At this point I started checking out Charger SXT’s locally. My 2010 Challenger has 347,000 miles on it (that’s not a misprint) but she’s, as we say in the business, EOL (End of Life). As frustrated as I was, I still had the Pursuit in the back of my mind. But, I needed a car. A few days passed after the guy in Missouri had contacted me when I got another text message from him. He had a 2019 AWD Hemi Charger Pursuit, Silver with 11,000 miles on it ready to be “de-commisioned”. Would I be interested? YOU GOT WHAT??


Well, we talked, he held the car for me. Didn’t advertise it. Cost me $25,000 even. The guy is the Fleet manager for a private security company and they’re moving out the Charger’s and switching to Ford Explorers. Granted, 25K is probably close to what they paid for it new, but, at least I got a car with a full service history and most important, a full remaining factory warranty. So I flew out, checked out the car, paid him and drove it home.


Alright now. I’ve had the car ten whole days and put nearly 2400 miles on it. Yes, that’s a lot in a very short period of time. After I bought it, I drove if from Missouri to Cleveland, spent the weekend with family, then pressed on from Cleveland to Massachusetts. For anyone contemplating buying a Pursuit for a daily driver, be warned. This car is a big, stinky brutal brahma bull of a machine that wants to take a dump in your garage and dare you to clean it up!

It’s not really a car in the sense you’d expect. Think about it. A car, you slide into every day, load up the kids for activities, take Aunt Masie to get groceries. That’s normal stuff. A Pursuit? You load up a small child in a baby seat and hit a patch of bad road, that poor thing might get whiplash after a couple of miles. The thing that makes this car so GOOD also conspires to make it so BAD. The suspension is super stiff. You can throw the Pursuit around corners at speed (I’ve done it!) and with the Hemi and AWD, she sticks to the road. Hit an on or off ramp REAL fast, the tires screech but she’ll hold the line safe, flat and steady. Love it! Push on the gas and the Hemi jumps. Yee haw!

But, for every up, there’s a down… Listen to me.

When this jewel hits a rough patch of road, you’re going to wonder just why the Hell you bought this thing. Every bump, tramline, ripple, pothole, expansion joint or crack, you’re going to feel it. The Pursuit suspension doesn’t so much soak up bumps as transmit them to your lower spine though the seat. If the road is REALLY bad, your head and shoulders are going to be thrown around with some measure of violence! That’s no joke. Be grateful you’re strapped in. After my first drive with my wife, she announced she hates it. I’ve since dubbed my car “The Boobshaker”. Use your imagination.

Now, I’m comparing my 2019 Pursuit to my 2010 Challenger SE. Same basic chassis but with a different suspension. It’s a whole different animal. Soaks up bumps, semi-sedate and well mannered. I’m sure the new Charger SXT’s are similar. But then, those are CARS. Real cars. A Pursuit is not a REAL car. I think it’s like a Home Depot axe being compared to a surgical scapel. They both cut but each cuts in a different way. YOU just have to decide how you want to cut. After all, this is a police PURSUIT vehicle. What did you expect?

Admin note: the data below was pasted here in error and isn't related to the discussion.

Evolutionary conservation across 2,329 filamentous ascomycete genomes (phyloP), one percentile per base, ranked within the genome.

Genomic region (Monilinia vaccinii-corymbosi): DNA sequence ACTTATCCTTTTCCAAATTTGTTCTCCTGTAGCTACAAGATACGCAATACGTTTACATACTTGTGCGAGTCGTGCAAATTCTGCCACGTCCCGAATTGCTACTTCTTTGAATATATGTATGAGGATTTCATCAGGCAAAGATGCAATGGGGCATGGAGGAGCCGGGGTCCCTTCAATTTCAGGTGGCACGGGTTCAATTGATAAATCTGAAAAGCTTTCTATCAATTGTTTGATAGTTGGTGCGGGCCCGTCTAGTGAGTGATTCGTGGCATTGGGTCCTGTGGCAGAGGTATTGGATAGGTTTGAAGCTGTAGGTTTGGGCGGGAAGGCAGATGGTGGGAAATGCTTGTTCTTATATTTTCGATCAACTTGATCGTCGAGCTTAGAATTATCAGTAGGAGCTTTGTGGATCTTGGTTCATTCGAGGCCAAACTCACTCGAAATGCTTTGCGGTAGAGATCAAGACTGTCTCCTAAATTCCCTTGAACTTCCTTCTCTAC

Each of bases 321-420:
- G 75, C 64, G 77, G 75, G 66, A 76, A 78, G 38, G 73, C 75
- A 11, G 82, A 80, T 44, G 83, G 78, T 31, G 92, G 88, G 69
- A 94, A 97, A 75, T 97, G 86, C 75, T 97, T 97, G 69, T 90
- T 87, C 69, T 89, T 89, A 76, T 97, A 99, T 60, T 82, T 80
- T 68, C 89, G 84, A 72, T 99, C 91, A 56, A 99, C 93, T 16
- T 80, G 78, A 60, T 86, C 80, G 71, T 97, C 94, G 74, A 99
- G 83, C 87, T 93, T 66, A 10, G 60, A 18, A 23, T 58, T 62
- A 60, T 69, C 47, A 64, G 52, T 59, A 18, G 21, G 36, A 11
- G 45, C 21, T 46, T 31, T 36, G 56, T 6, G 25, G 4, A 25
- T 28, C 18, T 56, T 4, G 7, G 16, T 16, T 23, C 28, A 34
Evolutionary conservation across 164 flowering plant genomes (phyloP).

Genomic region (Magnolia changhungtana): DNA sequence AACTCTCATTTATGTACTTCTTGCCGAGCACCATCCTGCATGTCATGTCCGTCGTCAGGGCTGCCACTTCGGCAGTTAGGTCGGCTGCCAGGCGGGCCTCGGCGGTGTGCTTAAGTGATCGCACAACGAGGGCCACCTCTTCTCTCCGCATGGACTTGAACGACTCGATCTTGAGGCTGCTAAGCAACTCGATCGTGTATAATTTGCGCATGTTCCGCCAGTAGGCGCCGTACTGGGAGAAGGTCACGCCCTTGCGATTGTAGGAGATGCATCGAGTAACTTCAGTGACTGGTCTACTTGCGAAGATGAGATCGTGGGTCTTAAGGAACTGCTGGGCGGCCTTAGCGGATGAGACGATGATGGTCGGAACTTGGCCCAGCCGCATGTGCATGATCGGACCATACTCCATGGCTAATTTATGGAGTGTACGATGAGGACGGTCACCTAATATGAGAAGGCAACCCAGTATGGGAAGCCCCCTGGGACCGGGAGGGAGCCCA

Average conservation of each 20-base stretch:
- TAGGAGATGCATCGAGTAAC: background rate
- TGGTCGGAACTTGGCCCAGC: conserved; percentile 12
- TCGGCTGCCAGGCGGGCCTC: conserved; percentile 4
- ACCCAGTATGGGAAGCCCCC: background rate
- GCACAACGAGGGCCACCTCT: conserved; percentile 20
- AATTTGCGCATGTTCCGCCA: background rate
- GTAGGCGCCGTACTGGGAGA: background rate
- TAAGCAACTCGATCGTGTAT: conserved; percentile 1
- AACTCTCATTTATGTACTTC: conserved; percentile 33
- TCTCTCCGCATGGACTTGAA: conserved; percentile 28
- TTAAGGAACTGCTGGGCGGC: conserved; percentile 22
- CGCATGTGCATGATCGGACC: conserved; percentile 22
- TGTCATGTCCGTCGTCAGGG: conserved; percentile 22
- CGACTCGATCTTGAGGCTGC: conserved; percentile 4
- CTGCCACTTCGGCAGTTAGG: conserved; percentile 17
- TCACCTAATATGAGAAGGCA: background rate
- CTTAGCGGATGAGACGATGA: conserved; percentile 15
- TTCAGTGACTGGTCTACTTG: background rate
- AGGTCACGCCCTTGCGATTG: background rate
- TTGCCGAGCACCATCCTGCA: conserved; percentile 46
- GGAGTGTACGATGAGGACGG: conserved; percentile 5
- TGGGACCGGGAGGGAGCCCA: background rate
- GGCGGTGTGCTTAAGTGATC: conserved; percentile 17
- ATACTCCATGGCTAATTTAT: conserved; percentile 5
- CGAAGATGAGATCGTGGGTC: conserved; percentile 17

It so happens, I can live with it. It’s the only way a Hemi is paired up with AWD in a CAR (not an SUV or truck) these days. That’s what I really wanted. Well, I got it. No center console, I can get one. Sound system needs help, I can get new speakers. No Sirius XM, get one. Front seats need support, junkyard set. No fold down back seat, ditto. Rear spoiler, ditto. Road wheels, swap those off of my Challenger. Bonus, the Challenger 3.5L V6 never got better than 25 MPG over the course of it's life. The Hemi Pursuit is getting 24.5 MPG so far! Nine years between models has brought much improved technology.

So the Pursuit is like a blank canvas. Go big, or leave it alone. Out with the old (Challenger SE), in with the new (Charger Pursuit).

My two cents. You've been warned.

Oh, before I forget. My car has a spotlight. Be prepared for people to do WEIRD things when they pull out to pass you on the highway. More than a few times, someone would pull out to pass, come up even with me, see the spotlight and suddenly slow down and drop back. That happened a LOT.


Greg
 

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Interesting post! So I have a 2018 Challenger GT, which they say gets it's suspension from the pursuit suspension. However, I have found the GT to have a REALLY nice ride - not "harsh" at ALL. I'm guessing that they modified the suspension in the GT significantly based on your post?? Granted, I put 235/60/18 tires on it, but even with the stock 235/55/19 tires, it also had a really "soft" suspension. I mean it's one hell of a daily driver...

Any insight on the differences between the pursuit suspension and the Challenger GT suspension?
 

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I wish I could tell you. I found a post on the Charger Forum's by a gent that didn't like the ride of his Pursuit so he put Challenger springs in. The Pursuit then sagged in the back and bottomed out. Reason? Pursuit is heavier than the Challenger. That said, I can't tell you much beyond that. Pursuits ride higher in the back than the front. I guess it compensates for the bad boys they put in the back seats and Remington pumps and equipment they carry in the trunk.